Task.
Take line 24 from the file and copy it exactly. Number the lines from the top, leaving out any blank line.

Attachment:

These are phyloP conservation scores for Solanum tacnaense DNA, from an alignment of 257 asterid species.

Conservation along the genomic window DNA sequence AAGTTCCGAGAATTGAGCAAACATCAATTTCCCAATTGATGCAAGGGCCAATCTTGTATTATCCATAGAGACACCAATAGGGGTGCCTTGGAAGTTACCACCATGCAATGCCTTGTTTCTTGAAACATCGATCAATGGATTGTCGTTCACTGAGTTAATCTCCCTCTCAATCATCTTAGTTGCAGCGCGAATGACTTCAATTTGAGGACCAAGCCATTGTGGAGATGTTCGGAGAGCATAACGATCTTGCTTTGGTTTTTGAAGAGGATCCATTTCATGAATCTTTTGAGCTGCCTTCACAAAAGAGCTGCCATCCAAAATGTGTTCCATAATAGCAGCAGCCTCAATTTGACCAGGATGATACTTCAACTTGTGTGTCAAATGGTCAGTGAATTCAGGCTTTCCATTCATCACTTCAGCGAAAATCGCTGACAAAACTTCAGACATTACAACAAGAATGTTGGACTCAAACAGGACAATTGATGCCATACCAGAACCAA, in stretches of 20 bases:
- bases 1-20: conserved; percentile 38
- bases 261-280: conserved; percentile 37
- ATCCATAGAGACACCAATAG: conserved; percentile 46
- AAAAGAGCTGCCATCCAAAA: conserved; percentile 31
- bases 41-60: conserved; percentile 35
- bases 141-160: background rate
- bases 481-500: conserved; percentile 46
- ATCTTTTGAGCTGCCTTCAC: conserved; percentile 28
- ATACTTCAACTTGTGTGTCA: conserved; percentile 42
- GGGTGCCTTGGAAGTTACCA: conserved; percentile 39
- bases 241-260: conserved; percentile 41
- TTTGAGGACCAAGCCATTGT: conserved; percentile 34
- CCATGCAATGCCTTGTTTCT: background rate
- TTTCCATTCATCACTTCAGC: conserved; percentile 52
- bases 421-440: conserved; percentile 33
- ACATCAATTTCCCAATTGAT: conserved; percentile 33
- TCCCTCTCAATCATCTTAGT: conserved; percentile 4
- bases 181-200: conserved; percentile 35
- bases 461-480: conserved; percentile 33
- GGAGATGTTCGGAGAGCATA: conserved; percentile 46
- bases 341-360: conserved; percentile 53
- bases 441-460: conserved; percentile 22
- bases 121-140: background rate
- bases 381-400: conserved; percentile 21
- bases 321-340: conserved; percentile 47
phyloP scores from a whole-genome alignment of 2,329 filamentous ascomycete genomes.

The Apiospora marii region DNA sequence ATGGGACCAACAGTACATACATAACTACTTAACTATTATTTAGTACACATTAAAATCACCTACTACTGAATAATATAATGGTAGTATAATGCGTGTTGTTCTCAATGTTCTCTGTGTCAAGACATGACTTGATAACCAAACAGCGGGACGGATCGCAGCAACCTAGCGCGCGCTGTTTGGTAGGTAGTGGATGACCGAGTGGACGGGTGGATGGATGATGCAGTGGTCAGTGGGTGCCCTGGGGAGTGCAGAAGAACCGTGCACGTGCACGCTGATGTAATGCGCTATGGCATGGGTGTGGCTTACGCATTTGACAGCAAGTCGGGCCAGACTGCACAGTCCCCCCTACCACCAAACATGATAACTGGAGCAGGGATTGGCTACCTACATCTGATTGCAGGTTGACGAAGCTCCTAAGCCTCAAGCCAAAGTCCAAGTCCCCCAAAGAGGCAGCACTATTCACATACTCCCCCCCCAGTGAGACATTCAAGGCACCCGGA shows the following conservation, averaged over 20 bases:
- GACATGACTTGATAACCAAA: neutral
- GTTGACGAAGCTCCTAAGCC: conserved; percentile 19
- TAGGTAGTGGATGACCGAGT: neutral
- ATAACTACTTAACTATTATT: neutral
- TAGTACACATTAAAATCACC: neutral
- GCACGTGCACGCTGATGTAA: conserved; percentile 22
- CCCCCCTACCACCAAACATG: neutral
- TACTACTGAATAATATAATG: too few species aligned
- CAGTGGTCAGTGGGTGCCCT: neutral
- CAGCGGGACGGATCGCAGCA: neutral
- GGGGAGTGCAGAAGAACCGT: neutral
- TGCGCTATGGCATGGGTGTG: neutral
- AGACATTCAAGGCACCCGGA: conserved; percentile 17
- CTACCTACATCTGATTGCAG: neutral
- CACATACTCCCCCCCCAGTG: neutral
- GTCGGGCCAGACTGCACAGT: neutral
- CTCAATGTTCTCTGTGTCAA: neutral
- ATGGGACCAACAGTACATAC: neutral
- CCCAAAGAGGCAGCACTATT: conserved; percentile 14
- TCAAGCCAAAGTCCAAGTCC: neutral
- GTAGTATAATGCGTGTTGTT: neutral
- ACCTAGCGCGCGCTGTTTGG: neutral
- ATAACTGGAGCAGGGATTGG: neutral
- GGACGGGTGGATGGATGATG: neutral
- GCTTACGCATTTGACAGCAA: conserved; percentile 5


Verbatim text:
- bases 441-460: conserved; percentile 22